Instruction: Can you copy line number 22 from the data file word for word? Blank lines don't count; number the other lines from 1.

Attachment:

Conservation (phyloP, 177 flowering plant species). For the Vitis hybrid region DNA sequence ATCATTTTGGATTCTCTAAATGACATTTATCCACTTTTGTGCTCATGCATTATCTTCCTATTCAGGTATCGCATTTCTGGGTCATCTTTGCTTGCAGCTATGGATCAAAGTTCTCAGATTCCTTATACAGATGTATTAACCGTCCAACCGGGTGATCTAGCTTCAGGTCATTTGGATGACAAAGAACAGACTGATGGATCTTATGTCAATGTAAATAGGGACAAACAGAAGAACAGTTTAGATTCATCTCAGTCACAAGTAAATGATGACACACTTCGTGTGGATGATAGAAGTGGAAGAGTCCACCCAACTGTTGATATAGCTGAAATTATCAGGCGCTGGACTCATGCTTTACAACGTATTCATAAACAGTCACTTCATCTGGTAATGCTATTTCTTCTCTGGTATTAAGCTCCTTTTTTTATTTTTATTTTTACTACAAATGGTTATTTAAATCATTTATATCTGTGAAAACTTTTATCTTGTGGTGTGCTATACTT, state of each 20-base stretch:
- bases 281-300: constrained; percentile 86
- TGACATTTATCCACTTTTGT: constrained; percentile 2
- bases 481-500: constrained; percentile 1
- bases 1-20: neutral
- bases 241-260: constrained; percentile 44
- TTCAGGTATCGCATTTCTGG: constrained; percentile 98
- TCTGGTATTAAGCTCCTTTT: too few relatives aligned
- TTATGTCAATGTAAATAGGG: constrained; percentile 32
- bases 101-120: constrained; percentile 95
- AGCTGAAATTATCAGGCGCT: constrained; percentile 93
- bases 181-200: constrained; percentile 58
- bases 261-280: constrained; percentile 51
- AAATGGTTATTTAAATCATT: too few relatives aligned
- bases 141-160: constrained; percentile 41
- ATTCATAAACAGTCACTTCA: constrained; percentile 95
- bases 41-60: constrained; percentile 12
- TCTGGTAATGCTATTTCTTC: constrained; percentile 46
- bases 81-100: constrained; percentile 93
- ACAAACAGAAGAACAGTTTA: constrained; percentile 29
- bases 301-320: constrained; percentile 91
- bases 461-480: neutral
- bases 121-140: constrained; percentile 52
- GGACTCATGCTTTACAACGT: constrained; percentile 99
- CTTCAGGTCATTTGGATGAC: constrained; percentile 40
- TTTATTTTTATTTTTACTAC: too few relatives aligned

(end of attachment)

- bases 461-480: neutral